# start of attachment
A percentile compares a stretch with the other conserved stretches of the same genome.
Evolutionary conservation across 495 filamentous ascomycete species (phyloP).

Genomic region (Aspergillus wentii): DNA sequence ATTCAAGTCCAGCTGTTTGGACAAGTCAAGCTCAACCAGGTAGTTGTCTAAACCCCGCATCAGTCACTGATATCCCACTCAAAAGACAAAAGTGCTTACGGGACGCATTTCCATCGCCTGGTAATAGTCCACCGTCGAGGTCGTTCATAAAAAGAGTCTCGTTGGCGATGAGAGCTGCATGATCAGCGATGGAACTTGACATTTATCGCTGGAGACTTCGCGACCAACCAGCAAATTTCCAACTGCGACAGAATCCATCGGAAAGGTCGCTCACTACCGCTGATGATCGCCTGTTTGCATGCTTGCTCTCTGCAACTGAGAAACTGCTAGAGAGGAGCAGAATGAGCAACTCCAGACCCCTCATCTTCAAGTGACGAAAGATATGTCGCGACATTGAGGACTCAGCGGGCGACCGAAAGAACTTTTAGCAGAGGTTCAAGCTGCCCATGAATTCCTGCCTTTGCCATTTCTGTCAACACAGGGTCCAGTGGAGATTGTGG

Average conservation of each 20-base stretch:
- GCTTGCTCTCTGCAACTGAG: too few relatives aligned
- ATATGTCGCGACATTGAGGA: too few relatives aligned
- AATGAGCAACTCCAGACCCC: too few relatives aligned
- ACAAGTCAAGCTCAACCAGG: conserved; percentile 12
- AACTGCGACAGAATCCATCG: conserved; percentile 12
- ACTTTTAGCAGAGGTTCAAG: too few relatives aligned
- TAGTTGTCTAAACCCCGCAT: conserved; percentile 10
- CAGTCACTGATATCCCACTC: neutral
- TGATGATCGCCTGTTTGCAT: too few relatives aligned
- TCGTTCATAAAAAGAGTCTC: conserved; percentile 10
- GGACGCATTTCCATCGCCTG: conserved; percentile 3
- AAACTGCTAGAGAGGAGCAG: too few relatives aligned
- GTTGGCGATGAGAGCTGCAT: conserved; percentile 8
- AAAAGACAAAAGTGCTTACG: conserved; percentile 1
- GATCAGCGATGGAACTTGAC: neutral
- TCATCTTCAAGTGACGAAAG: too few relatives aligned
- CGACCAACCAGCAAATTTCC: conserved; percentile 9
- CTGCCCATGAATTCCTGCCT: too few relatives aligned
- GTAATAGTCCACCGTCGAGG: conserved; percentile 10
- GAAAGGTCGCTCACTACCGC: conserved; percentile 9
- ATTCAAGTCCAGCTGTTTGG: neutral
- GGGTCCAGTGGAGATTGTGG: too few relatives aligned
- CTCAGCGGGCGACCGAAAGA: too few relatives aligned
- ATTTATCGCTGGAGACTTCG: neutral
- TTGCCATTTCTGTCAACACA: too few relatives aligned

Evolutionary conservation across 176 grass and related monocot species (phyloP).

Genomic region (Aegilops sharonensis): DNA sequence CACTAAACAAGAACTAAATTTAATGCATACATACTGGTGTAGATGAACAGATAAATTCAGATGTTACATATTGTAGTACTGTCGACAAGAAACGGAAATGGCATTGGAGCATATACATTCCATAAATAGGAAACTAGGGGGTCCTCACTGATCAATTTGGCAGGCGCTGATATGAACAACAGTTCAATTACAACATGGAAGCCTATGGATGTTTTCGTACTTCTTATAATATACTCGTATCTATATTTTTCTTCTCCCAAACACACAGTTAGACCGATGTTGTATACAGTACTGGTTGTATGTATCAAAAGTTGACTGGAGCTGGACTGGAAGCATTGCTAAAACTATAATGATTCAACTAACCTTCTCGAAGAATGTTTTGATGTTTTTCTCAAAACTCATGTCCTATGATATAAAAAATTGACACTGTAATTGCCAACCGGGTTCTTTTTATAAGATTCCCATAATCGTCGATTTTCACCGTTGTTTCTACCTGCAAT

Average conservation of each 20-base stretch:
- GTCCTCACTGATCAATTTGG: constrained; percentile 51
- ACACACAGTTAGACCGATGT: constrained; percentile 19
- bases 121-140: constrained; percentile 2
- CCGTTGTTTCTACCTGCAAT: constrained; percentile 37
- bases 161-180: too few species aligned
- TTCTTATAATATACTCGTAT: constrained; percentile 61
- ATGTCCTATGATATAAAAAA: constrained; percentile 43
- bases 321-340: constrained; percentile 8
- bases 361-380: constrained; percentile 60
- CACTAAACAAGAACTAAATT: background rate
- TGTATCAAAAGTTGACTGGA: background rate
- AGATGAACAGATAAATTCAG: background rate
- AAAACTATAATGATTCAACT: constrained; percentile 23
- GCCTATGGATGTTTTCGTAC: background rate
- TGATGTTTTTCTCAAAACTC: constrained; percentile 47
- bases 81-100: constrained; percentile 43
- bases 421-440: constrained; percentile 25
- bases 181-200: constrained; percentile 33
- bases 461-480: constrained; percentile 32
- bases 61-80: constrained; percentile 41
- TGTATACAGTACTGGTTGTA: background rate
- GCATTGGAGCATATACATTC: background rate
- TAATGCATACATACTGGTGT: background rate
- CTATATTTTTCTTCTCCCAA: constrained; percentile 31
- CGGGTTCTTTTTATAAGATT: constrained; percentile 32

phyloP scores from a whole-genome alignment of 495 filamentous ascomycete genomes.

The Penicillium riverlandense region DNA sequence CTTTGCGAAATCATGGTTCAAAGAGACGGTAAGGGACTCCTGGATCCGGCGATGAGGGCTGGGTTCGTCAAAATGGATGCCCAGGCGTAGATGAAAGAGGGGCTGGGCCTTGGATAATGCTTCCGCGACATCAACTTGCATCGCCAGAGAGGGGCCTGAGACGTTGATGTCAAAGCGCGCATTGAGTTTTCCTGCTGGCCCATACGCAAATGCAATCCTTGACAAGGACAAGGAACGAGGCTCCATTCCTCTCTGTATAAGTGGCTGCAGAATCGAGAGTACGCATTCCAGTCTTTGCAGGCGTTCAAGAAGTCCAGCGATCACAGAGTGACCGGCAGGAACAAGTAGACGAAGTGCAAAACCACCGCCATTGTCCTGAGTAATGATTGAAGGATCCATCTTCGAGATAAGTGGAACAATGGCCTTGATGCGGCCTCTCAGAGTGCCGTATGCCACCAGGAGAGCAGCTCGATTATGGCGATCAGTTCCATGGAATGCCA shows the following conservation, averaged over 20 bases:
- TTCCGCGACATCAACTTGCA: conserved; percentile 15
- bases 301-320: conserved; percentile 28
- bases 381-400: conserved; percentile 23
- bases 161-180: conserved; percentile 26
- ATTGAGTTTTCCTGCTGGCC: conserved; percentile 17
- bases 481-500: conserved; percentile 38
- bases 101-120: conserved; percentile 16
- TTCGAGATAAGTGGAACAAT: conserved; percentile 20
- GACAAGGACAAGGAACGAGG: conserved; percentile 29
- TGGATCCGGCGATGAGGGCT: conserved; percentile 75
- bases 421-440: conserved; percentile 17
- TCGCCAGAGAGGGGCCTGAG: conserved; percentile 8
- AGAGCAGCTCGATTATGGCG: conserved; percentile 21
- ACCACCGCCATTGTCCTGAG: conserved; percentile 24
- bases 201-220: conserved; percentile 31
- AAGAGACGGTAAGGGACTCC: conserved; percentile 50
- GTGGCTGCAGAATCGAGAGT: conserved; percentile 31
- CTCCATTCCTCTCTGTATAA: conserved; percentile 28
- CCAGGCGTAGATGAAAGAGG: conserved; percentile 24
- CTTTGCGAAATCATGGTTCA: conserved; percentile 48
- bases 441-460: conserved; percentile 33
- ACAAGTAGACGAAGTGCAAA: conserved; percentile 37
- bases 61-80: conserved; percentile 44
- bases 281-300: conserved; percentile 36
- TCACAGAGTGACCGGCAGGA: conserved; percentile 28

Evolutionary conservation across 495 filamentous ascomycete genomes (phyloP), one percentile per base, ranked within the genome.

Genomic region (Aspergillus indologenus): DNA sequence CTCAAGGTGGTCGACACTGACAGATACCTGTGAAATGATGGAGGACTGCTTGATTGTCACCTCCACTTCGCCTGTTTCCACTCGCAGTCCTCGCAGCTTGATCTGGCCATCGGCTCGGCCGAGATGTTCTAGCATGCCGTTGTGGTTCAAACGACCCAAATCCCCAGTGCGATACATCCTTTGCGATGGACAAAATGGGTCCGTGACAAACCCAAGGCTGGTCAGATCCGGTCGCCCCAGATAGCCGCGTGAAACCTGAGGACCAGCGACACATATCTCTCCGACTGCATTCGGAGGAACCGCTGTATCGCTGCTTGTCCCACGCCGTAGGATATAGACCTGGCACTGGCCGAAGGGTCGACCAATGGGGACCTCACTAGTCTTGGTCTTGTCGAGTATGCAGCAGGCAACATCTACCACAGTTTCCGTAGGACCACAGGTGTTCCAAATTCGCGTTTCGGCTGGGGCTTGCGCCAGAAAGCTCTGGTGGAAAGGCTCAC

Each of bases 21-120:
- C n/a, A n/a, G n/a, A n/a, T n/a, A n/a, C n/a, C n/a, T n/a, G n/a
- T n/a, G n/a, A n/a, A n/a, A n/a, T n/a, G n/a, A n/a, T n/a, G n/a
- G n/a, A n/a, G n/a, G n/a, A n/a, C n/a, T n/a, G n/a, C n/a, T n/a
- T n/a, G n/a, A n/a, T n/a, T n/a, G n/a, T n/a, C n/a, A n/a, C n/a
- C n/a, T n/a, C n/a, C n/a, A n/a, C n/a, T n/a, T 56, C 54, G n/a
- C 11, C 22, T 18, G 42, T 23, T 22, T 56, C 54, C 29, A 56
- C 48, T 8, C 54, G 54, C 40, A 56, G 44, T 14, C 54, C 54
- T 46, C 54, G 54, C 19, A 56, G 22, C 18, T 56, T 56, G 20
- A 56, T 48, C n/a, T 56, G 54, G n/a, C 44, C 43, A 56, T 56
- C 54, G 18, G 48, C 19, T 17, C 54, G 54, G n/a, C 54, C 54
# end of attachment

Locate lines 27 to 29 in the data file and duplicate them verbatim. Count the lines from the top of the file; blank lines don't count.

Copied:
- CTCAGCGGGCGACCGAAAGA: too few relatives aligned
- ATTTATCGCTGGAGACTTCG: neutral
- TTGCCATTTCTGTCAACACA: too few relatives aligned